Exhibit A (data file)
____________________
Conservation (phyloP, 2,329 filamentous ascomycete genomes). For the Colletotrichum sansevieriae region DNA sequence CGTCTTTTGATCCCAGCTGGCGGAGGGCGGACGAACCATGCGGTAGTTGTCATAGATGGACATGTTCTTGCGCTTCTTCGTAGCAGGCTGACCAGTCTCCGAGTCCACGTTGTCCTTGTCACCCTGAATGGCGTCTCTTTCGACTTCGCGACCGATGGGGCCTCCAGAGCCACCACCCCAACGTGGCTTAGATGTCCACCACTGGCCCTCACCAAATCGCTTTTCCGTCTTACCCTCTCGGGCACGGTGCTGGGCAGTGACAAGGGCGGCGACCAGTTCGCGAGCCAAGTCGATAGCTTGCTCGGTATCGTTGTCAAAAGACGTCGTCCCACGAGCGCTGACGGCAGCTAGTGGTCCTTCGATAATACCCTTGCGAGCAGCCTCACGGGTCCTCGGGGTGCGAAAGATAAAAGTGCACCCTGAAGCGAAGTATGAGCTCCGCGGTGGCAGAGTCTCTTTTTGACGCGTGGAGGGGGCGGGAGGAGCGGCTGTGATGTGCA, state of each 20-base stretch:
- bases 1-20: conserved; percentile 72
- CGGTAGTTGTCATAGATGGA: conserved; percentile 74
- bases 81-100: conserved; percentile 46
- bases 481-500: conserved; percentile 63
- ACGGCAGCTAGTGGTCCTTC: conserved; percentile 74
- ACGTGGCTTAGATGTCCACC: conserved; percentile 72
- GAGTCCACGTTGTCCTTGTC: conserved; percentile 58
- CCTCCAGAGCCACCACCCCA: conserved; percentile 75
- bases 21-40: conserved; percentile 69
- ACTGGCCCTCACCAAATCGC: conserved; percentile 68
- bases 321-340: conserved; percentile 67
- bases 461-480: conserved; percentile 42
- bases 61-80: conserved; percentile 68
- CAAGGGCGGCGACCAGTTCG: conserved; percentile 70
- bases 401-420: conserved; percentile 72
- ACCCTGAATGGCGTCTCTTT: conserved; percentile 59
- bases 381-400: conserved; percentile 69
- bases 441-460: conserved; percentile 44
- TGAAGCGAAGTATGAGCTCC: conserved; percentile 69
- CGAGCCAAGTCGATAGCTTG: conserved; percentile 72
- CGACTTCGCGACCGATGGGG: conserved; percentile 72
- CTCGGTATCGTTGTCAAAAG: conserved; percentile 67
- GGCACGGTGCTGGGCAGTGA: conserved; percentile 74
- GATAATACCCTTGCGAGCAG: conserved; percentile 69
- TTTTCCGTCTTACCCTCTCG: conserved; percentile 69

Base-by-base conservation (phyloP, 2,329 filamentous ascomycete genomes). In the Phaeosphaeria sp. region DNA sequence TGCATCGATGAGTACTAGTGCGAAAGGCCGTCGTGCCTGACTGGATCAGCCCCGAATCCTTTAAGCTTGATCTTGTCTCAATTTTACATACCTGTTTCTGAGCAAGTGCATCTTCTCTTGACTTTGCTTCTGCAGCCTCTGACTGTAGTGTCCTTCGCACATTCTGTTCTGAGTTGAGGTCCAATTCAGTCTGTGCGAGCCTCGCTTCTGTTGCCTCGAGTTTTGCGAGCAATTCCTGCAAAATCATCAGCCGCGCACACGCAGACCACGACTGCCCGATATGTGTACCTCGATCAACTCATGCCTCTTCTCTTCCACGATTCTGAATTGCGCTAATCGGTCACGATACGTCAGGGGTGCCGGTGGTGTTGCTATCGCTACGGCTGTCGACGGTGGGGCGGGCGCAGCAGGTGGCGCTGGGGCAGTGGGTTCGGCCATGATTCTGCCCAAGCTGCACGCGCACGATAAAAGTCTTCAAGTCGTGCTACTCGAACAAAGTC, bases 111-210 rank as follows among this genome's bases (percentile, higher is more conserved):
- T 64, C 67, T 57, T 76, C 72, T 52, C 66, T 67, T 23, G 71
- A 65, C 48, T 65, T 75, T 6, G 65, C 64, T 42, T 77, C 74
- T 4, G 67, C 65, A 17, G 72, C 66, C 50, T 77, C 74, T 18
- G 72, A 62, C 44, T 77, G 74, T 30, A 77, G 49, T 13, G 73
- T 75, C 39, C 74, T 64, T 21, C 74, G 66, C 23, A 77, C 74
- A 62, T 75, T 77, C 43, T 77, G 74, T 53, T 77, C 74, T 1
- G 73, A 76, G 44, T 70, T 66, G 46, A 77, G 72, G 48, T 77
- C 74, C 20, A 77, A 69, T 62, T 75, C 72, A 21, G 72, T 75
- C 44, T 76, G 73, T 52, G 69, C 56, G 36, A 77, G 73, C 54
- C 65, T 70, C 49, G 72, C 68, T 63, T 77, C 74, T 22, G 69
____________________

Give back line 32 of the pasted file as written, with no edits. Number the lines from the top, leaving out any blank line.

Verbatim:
- T 75, C 39, C 74, T 64, T 21, C 74, G 66, C 23, A 77, C 74